US Internet giant Google will face formal charges if it fails to improve its proposals to the European Union to resolve anti-trust complaints over its search engine, EU Competition Commissioner Joaquin Almunia said Tuesday.
Google previously avoided potentially billions in fines when it struck a deal in February with the European Commission, the EU executive branch, over charges that the world's largest search engine was squeezing out competitors in Europe.
Google agreed at the time to give equal prominence to rival services in its search results after competitors -- including Microsoft and TripAdvisor -- argued the company has abused its dominant position in the European market, where it accounts for 90 percent of traffic.
But the deal collapsed when the commission received a flurry of new complaints.
Almunia told a European parliamentary committee that there had been around 20 formal complaints that gave the EU "fresh evidence and solid arguments against several aspects of the latest proposals put forward by Google."
"At the beginning of the month I have communicated this to the company asking them to improve these proposals. We now need to see if Google can address these issues and allay our concerns," Almunia said.
If Google's reply "goes in the right direction," the two sides will continue to work out a solution, he said. "Otherwise the logical next step is to issue a statement of objection," which would involve formal charges against the company.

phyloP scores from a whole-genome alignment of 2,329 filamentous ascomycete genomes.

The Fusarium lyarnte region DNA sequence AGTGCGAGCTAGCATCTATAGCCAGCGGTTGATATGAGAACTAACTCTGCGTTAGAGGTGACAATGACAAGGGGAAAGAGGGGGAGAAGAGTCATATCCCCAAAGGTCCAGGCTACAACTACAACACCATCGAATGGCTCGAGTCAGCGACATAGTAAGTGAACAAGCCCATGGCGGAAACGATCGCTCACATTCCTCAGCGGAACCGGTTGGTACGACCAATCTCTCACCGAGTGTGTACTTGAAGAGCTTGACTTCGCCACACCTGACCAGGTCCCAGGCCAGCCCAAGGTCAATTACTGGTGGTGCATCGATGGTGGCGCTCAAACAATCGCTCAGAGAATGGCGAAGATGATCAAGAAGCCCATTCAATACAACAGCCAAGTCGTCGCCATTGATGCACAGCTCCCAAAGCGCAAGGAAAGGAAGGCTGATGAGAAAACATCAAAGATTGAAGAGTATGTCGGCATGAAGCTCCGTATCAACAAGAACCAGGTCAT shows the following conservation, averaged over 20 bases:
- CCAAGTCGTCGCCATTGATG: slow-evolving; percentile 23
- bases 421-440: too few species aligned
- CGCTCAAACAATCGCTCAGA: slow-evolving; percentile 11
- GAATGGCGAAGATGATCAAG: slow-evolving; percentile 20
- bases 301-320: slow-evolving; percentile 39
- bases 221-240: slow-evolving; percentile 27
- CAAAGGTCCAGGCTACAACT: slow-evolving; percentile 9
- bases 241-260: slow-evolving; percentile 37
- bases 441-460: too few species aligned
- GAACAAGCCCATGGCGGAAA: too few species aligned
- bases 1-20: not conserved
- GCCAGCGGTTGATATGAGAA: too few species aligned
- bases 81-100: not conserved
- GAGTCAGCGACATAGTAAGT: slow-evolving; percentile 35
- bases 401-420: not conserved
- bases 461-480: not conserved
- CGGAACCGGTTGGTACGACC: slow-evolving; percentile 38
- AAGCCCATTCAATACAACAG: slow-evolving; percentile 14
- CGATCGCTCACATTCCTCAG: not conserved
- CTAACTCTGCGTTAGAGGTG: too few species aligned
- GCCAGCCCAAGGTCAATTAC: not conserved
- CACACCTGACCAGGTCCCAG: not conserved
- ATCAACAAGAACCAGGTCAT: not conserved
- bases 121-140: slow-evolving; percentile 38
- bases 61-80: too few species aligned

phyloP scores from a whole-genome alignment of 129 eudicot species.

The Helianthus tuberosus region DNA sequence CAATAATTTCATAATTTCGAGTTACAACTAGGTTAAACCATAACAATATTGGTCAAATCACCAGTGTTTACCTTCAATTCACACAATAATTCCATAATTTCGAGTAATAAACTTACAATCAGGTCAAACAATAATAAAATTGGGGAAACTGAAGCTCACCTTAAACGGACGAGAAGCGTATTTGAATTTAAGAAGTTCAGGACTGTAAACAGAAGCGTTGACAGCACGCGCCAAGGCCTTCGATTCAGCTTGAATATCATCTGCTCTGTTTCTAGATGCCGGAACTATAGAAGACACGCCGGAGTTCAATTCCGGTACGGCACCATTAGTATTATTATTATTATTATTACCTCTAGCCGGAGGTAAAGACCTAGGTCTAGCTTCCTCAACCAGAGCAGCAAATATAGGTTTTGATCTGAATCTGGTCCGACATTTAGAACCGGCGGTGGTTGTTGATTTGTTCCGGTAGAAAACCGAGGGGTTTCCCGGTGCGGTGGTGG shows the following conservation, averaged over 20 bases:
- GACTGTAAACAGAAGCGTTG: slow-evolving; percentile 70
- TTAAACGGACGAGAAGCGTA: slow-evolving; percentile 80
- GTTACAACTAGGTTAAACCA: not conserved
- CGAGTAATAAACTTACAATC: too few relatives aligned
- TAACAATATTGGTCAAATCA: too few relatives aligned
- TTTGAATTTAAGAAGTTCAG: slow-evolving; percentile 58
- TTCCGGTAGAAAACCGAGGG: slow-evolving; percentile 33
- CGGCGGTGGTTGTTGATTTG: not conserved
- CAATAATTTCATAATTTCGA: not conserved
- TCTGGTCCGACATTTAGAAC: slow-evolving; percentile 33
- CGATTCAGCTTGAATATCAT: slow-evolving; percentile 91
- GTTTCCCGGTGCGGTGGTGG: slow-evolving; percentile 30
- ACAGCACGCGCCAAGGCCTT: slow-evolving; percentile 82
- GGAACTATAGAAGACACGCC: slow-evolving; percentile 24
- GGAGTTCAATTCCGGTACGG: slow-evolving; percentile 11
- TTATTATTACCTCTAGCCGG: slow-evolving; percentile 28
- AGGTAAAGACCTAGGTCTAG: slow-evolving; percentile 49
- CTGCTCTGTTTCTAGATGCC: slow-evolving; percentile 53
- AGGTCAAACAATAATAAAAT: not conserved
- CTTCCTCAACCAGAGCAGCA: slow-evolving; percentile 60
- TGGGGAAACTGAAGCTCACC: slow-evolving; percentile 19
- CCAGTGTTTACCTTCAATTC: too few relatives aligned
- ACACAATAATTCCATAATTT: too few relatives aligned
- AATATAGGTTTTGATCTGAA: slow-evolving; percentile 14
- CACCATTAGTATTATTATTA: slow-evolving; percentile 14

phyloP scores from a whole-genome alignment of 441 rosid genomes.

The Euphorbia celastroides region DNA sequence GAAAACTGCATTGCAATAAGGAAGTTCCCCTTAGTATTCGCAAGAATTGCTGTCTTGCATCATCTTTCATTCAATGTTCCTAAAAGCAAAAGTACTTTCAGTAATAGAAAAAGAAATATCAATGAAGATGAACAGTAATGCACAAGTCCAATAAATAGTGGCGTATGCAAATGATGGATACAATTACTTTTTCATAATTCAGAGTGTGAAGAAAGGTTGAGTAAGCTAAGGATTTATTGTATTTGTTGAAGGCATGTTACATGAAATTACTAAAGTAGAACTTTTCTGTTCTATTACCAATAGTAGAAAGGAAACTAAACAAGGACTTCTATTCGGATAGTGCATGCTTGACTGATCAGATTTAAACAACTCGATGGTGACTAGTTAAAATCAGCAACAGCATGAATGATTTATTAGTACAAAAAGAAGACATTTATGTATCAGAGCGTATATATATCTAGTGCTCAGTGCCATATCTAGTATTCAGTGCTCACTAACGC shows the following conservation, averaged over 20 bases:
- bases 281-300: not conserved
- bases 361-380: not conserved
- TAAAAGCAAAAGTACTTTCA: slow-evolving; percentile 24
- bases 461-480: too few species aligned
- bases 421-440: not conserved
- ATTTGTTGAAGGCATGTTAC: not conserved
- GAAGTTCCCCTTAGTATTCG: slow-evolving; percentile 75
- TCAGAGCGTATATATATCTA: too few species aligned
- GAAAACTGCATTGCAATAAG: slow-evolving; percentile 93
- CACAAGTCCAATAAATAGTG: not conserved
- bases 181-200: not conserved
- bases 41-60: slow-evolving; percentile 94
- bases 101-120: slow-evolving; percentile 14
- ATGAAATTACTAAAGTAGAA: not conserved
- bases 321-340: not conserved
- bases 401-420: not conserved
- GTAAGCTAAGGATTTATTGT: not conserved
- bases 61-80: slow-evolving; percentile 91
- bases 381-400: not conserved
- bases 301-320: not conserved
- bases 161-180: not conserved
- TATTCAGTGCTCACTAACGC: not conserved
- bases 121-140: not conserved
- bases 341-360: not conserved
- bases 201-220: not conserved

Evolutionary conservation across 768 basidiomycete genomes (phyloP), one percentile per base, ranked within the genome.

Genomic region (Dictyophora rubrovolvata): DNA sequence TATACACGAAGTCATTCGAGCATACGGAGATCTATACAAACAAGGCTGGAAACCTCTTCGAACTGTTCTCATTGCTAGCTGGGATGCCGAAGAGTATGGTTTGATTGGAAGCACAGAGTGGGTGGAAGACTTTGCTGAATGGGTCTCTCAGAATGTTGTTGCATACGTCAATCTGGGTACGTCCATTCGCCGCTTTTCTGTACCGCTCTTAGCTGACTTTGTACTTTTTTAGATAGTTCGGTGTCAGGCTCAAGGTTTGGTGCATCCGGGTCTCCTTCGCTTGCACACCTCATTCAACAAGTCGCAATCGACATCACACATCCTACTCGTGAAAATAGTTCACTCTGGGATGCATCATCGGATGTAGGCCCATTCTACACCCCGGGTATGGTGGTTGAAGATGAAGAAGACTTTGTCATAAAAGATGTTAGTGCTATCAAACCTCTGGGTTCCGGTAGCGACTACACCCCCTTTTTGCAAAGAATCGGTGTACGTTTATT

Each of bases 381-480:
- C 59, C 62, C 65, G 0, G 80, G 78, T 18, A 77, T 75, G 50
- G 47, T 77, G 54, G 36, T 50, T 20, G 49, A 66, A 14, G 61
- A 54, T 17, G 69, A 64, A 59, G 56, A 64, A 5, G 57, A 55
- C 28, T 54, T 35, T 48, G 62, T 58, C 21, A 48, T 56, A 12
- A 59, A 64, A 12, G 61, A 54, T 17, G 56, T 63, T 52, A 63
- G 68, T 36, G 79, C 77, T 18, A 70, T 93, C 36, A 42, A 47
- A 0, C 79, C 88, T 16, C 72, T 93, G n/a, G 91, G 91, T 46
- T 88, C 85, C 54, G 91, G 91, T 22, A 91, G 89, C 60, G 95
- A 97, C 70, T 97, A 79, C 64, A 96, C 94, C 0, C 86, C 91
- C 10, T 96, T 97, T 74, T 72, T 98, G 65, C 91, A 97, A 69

Almunia frequently came under fire during the hearing in front of the economic and monetary affairs committee.
EU rules state that a company found at fault in an anti-trust probe can be fined up to 10 percent of its annual sales, in Google's case some $55.5 billion in 2013.
The deal's collapse is the third time Google and Brussels have failed to reach a negotiated truce since the Commission launched proceedings in 2010.
Almunia, who steps down at the end of October, acknowledged that the matter could carry over to the next Commission, to be headed by Jean-Claude Juncker, and a new competition commissioner, Margrethe Vestager.
"We don't know when the investigation will come to an end," he said.
Almunia has been under intense pressure in several European capitals to not cede ground to Google on several fronts, including its search function but also content creation.
He defended himself during Tuesday's hearing, saying his decision to request improved proposals from Google was based on "facts" rather than what he saw in media or heard in parliament.
The EU commissioner's comments came a day after Google chairman Eric Schmidt urged the bloc to give innovators free rein to deliver the huge economic gains promised by the digital era.
Schmidt made the appeal in a piece written as part of a series at the EU's invitation by Internet leaders on how to create a new Europe.